And the IDB, what for?

Francisco Santos

By: Francisco Santos - 25/11/2022

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The board of governors of the Inter-American Development Bank (IDB) made the decision this week to appoint a new president and thus put an end to the crisis that occurred with the departure of his predecessor Mauricio Claver-Carone.

The appointment of a technician, the Brazilian Ilan Goldfajn, with a track record in private and public banking and without much of a political profile left Lula and AMLO, rulers of the two largest economies in the region, unsatisfied. The first hates him for being a person who comes from the Temer administration whom Lula describes as a "coup plotter" and the second because his candidate only had 3 votes.

Goldfajn will start with governance problems in an entity that is extremely complicated to manage. The board of directors co-governs and after the Claver-Carone crisis it will take even more control of the entity"s administration. And with the co-directors of Brazil and Mexico against it, the new president will not have an easy time.

That it also reaches an entity with problems because the bank has lost weight in the region, it weighs more in Washington and that is already little in that discordant city, it needs a capital increase and finally, in a serious balance over its decades of operation, it generates many questions. Much "project" or project and little impact of real change in the region. Of course, it"s not just the bank"s problem -although its highly-paid bureaucratic nature leaves much to be desired in terms of quality and effectiveness in its policies and achievements- countries also have a lot of responsibility.

But let"s look at the problems first. No bank is managed by consensus. And the governance model that the IDB has always had makes it almost impossible for a president to take risks. Today this multiple bureaucracy and its governance means that the bank does not assume the biggest risk piece in a project that makes it easier for private banks to co-finance it. Today the bank does the same, with a lot of bureaucracy, yes, and less efficiency, than a private bank, and that"s not what multilateral banks are for. Bid Invest has fallen into the same dynamic, but it is the lightest arm of this organization and perhaps the most salvageable to assume what the BID should be in the future.

The second problem is capital. Without a capital increase, almost impossible at this time of economic recession on the one hand and political fracture on the other (at least in Washington where nothing is going to happen in the next two years), the bank is seriously weakened and its capacity of impact even more diminished. In projects, of course, the bureaucracy is maintained. With huge perks and better pensions.

But hey there is a great opportunity. If the bank really wants to have a big impact, it should take advantage of the two fundamental development sectors for the region in the next 10 years. The first is that of near shoring or industry relocation and the second is the transformation of the field with added value.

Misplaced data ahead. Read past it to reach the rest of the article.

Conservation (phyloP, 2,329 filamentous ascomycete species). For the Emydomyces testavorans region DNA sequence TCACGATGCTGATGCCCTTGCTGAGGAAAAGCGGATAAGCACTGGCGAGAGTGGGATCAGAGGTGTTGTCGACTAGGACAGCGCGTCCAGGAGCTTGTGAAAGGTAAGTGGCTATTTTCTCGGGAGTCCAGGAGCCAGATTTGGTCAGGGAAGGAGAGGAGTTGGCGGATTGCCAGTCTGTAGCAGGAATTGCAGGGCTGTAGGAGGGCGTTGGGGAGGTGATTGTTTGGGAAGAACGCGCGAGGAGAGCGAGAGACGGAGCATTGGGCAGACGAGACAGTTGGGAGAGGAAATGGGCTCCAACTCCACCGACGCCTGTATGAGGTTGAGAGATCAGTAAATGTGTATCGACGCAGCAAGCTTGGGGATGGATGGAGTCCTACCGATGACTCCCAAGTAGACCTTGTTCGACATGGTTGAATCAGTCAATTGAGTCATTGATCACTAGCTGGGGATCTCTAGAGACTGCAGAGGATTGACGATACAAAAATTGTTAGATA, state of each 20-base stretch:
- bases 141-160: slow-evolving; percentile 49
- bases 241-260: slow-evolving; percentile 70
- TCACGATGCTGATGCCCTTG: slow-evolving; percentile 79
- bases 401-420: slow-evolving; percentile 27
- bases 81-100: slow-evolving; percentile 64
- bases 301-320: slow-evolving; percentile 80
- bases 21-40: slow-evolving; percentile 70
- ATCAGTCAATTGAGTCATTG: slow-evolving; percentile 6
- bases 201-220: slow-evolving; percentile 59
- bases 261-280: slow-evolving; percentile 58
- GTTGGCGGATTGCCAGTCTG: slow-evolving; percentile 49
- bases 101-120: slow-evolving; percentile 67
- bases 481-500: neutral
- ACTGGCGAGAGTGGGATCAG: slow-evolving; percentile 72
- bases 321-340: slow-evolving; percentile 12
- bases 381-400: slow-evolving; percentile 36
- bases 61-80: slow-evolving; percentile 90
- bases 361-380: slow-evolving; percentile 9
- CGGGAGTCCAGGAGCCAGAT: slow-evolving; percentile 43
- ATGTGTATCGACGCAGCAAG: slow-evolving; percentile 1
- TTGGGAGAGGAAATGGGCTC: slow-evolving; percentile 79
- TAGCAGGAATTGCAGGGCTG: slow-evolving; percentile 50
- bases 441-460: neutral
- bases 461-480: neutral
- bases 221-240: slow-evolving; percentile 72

Today the bank should put its highly paid country offices to build and finance a near shoring strategy. With tax exemptions, quality in the energy system, retraining of the countries" labor force and, above all, financing of large industries that relocate, the IDB can be the great engine of the reindustrialization of the continent.

Why do the big factories producing computer chips, or mobile phones or high-tech gadgets that are leaving China have to go to Vietnam or Southeast Asia? That geostrategic battle is going to continue. And its economic impact is going to be immense. Latin America, with the exception of Mexico due to its FTA with the United States, always lags behind. The IDB should stop doing what it does, lend like traditional banks, and seek to finance this new economic scenario where industries relocate hand in hand with countries.

The other scenario is food. Migration from Central America has, among other causes, the coffee crisis. The land in Brazil, Chile and Argentina and Uruguay is almost all used. But in the rest of the countries there are gigantic businesses of food and agricultural products, timber in others, to finance. That they would put a great brake on this migration, that they would generate good quality employment in the countryside and improve the balance of payments of the countries.

What Peru did in 10 years can be replicated to the N in most countries in the region. Colombia has more than 40 million hectares in the Orinoquía alone where without felling a tree you can build something similar to the Brazilian cerrado. Peru managed to create an immense agro-industry in the desert and is the example to follow. Hand in hand with the IDB with technical advice, for which if they are good, the bank should become the structurer and financier of large agricultural projects that the region must have and the world needs more than ever.

It is difficult, almost impossible, to turn an institution as bureaucratic and with so many political interests in a direction like the one proposed here. But crises often lead people, companies and institutions to reinvent themselves. Hopefully this is the path that the IDB takes so as not to end up like another laudable institution on the continent that began with great vigor but is irrelevant today: the OAS.